Dear Brigitte 11th January 2005
Thank you for your e-mail.
My great grandfather was John Marmion of Grange
outside Kikeel County Down born about 1820 .Grange
was regarded by my greatuncles as the family home.
I have copies of the Rent registers - for the Kilmorey
Estate which have an Arthur as a leaseholder in Lurganconery
(the townland next to Grange) between 1806 and 1816 This is
confirmed in what I take to be a census roll of 1821- the official
poll was not published the first official was 1841and the best
1851 By the time of the latter I believe ggf John held
Lurganconary. Going back to the rent roll Lurganconary is
to the east of the Whitewater river across it to the west is
Lurganreagh where there are listed a George and Patrick.
Further up the river at Ballymagart
there was a Christopher Marmion whose date of birth I do not
know but he held the mill there between 1790 and 1816+. He was
involved in the 1798 Wolfe Tone rising and was imprisoned in
Newry though released after some years he never recovered There
is no record of his descendants if he had any. Between
Lurganconary and Ballymagart there is Ballyardle where are
listed three Marmions Henry Mary and Anne. Their
leaseholder is a J Dowdall. The Dowdalls held land for the
Marmions who were disenfrnchised as Catholics and interestingly Dowdall and Christopher M above were holders of a Linen Mill outside Newry. James Marmion is listed as a Kikeel resident no occupation stated. There is local folklore that the
Marmions originally held 15,000 acres in Mourne
I suspect that they were dispossessed at the time of Cromwell. I
think that the Marmions were
established in Mourne through deeds of lands granted by/through
Bishop John Marmion 1569-72
To return to Arthur there are two possibilities first that he left Moune
at the time of the first potato familne 1845 when his young son Henry
would have been 5+. Alternatively there was a depression in the mid 1830ies and an outbreak of Cholera which could have led to his departure. Patrick Marmion alias Captain Patrick was in goal in Downpatrick for
his part in the 98 rebellion he escaped twice. His 'Captaincy' has been assumed to have been military but a Patrick at this time sailed to Australia with a brother, did not like what he found and sailed again
to America where his family distinguished themselves in the Civil war. I hope this helps and makes sense!
Please let me know if I can be of further help.
Best wishes,
Vincent Marmion
Ps Our family lore is that we originate from Scrivesby in Linconshire but there was a family in Gloucester who carried the name John which passed out of the local records about 1540 coincidence or not?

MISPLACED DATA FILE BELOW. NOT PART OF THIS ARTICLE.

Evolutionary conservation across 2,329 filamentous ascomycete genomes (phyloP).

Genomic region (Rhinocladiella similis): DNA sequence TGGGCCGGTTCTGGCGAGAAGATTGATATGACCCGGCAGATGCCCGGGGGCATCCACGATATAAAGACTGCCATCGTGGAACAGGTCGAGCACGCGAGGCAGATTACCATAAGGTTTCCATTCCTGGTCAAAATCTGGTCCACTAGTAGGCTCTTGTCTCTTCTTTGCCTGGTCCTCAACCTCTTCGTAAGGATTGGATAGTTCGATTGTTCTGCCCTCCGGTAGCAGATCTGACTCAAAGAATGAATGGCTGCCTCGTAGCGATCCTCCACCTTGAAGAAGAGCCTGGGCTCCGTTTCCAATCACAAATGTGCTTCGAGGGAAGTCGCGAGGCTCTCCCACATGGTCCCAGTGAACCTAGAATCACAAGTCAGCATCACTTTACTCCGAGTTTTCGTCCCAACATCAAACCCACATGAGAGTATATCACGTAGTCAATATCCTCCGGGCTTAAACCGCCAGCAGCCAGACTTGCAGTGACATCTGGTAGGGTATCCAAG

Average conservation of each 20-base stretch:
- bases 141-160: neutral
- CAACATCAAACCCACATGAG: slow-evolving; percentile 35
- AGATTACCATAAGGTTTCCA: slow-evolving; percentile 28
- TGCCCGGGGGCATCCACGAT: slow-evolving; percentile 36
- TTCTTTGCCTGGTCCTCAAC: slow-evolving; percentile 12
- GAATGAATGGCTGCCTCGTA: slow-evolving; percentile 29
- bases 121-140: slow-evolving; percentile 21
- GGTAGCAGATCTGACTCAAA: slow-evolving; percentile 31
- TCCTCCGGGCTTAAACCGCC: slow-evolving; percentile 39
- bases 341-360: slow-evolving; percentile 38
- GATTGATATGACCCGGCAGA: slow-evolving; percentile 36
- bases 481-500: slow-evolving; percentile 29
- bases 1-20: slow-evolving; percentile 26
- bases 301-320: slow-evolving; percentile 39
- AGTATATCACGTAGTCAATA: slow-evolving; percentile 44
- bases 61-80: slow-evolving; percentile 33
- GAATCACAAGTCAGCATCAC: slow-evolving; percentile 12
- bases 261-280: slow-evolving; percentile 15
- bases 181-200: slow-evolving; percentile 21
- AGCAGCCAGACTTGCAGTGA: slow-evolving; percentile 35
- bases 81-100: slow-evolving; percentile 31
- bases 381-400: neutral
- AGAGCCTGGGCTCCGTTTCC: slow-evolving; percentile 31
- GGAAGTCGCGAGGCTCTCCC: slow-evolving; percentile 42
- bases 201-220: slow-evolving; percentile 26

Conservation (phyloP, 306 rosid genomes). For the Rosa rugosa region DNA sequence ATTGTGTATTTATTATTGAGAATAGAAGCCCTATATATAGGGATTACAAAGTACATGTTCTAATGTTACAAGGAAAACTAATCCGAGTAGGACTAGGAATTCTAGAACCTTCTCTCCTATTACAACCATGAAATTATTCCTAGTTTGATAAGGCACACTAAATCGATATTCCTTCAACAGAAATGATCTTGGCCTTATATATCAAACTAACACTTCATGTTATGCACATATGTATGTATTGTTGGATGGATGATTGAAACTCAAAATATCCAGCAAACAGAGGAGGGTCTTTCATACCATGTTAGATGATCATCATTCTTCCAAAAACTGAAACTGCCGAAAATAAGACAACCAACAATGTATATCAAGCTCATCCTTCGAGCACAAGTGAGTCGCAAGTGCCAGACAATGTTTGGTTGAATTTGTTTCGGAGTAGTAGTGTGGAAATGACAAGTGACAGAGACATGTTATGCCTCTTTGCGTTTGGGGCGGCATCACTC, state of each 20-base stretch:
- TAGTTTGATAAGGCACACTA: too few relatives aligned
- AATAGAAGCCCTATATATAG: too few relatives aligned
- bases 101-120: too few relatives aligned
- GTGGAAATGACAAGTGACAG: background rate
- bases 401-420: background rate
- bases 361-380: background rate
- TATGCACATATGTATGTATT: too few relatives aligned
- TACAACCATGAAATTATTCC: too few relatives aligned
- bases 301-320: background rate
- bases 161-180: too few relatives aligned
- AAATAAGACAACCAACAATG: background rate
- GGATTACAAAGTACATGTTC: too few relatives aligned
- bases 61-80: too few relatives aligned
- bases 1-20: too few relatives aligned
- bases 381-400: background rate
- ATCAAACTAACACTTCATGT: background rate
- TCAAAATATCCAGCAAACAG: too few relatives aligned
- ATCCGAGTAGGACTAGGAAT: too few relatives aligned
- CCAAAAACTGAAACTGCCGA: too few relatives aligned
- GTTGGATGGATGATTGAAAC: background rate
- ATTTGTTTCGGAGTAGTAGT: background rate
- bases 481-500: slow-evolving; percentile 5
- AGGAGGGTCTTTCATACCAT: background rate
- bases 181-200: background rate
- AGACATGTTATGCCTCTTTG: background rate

Dear Brigitte, 14th January 2005
Thank you for your very intersting reply. It would have been unusual to have children born in different places the majority of confinemnets were home births, however by the 1830ies Midwifery was developing rapidly and in Dublin especially. On an histoical note in 1838 Oscar Wilde's father Sir William Wilde gained the prize in Midwifery in Dublin 'against stiff foreign opposition' which says a lot about Dublin's standing. Newry is eighteen miles from Kilkeel, it was probably more comfortable to travel there up Carlingford Lough than overland. I am sure that no one would try to smuggle Brandy over the mountains when bringing it in by sea was so easy. Lurganconary is situated on a stretch of the Whitewater which is navigable to a rowing boat -- and it was used to smuggle whiskey from the South during the last war ! Kilkeel is now one of the most active fishing ports in Northern Ireland but I am unsure as to when its development started.
Old maps 15th C give Mourne as the McCartan fiefdom but it is recorded as derelict and virtually uninhabited by the mid 16th C in the Calendar of State Papers Ireland.
Esquire denotes a landholder or a man of property.
The '98 rebellion was an attempt to secure through French help Independance for Ireland. One of the better books on it is by the late Frank Pakenham - Lord Longford. If I remember correctly the Anthony Marmion who was executed in Dundalk was from outside Rostrevor, this is about six miles from Newry and on the other side of the mountains from Lurganconary. There is another Anthony Marmion possibly his son who was based in Dundalk and was a Barrister who was active in the cause of Catholic emancipation and wrote on the Maritime ports of Ireland in which Kilkeel is mentioned briefly.
Finally Lurganconary is just three miles from Kilkeel. You would walk it in an hour and ride leisurely on a horse in twenty minutes so there would be no problem with joint ventures.
There were and are other Marmions near Dromore in County Down an area known as Lecale.
Best wishes,

Dear Brigitte 27th February 05
Apologies for my delay in replying. I have a limited ammount of information here at home on Arthur.The best way tounravel your query is for me to visit the Public Recods Office Northern Ireland- known as PRONI - when I am over there possibly in May. They have the Annesley / Kilmorey records which should reveal some light though I do not know the frequency of updating at the begining of the 19th C.I doubt if there are records of births, I will ask an old friend who spent some years as the Obstetrician in Newry and who wrote a PhD on the Jubliee Maternity Hospital in Belfast.
There is a strong family trait towards various Christian names with us John, Patrick, James, William and lesser Henry and Peter. Great Uncle Henry was a Doctor who qualified in Edinburgh, at that time 1890 you had to have both Latin and Greek to be admitted to Medical School.
How did they manage that from farming backgrounds,
given the repression of Catholic Education?
Can you bear with me untill I can get over to Belfast.
Best wishes,

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